Consuming with a conscience is one of the fastest growing forms of political participation worldwide. Every day we make decisions about how to spend our money and, for the socially conscious, these decisions matter. Political consumers “buy green” for the environment or they “buy pink” to combat breast cancer. They boycott Taco Bell to support migrant workers or Burger King to save the rainforest.
But can we overcome the limitations of consumer identity, the conservative pull of consumer choice, co-optation by corporate marketers, and other pitfalls of consumer activism in order to marshal the possibilities of consumer power? Can we, quite literally, shop for change?
Shopping for Change brings together historical and contemporary perspectives of academics and activists to show readers what has been possible for consumer activists in the past and what might be possible for today’s consumer activists.
About the authors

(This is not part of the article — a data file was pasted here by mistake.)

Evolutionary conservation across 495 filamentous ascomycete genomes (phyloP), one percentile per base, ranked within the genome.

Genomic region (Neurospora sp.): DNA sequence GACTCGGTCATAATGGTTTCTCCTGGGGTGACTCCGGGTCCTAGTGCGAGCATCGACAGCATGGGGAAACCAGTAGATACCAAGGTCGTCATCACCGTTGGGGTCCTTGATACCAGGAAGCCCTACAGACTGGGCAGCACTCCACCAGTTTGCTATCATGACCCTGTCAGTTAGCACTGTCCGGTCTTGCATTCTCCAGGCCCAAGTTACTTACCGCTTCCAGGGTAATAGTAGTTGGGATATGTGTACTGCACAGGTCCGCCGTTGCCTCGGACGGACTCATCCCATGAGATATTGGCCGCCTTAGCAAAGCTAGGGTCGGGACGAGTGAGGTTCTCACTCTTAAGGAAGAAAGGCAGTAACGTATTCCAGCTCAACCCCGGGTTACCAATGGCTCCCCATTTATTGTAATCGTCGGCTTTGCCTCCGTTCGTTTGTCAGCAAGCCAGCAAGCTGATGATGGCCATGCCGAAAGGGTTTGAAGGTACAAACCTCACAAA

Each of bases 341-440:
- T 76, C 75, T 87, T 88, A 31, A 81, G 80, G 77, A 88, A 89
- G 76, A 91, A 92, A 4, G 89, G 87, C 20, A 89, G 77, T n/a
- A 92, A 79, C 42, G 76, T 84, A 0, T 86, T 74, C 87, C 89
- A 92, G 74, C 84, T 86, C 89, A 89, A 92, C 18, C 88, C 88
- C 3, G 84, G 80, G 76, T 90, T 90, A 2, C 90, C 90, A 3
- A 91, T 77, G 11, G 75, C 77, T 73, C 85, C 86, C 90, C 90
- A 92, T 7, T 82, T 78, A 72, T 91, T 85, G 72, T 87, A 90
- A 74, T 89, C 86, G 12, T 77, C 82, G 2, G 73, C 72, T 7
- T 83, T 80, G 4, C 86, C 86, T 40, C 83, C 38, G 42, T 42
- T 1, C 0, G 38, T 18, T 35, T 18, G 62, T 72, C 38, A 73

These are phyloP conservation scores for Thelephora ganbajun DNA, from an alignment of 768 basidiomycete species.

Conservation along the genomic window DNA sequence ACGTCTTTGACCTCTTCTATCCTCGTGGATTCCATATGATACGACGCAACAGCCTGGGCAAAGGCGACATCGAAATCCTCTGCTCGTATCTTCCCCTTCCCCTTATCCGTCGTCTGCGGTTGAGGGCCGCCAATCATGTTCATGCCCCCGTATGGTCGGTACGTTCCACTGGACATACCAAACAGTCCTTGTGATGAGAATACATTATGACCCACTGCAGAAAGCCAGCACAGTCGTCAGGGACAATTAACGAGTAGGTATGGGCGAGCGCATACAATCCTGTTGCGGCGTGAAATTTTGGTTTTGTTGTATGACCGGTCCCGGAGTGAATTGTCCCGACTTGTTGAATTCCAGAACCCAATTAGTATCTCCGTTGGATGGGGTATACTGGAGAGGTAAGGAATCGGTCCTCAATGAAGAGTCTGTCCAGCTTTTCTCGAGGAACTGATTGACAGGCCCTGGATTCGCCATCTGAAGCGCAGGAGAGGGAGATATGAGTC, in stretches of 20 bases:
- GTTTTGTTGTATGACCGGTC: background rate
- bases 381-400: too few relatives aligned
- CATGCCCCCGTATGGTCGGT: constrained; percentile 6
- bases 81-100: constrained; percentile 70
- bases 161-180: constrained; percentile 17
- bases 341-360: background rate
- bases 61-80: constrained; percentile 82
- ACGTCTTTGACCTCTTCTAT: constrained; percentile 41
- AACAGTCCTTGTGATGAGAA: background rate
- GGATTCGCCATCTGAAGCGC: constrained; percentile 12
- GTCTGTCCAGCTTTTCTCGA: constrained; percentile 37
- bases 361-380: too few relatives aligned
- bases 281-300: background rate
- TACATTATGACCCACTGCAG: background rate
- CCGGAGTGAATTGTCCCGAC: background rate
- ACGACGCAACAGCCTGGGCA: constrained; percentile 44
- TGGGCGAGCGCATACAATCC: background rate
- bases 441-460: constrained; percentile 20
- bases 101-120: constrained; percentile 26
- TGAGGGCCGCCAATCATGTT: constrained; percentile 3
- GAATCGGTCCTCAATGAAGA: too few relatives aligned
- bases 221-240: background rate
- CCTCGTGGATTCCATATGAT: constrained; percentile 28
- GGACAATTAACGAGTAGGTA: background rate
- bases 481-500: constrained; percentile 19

Louis Hyman is an associate professor of history at the ILR School of Cornell University, the co-founder of Cornell’s History of Capitalism Initiative, and the incoming director of ILR’s Institute for Workplace Studies in New York City. He is the author of Debtor Nation: The History of America in Red Ink and Borrow: The American Way of Debt.
Joseph Tohill writes about and teaches twentieth-century American and Canadian history, including the history of public policy, consumer politics, and consumer activism, at York University and Ryerson University.
Shopping for change leaves us thinking deeply about who is responsible, and who should be held accountable, for creating a more suitable future.
Quill & Quire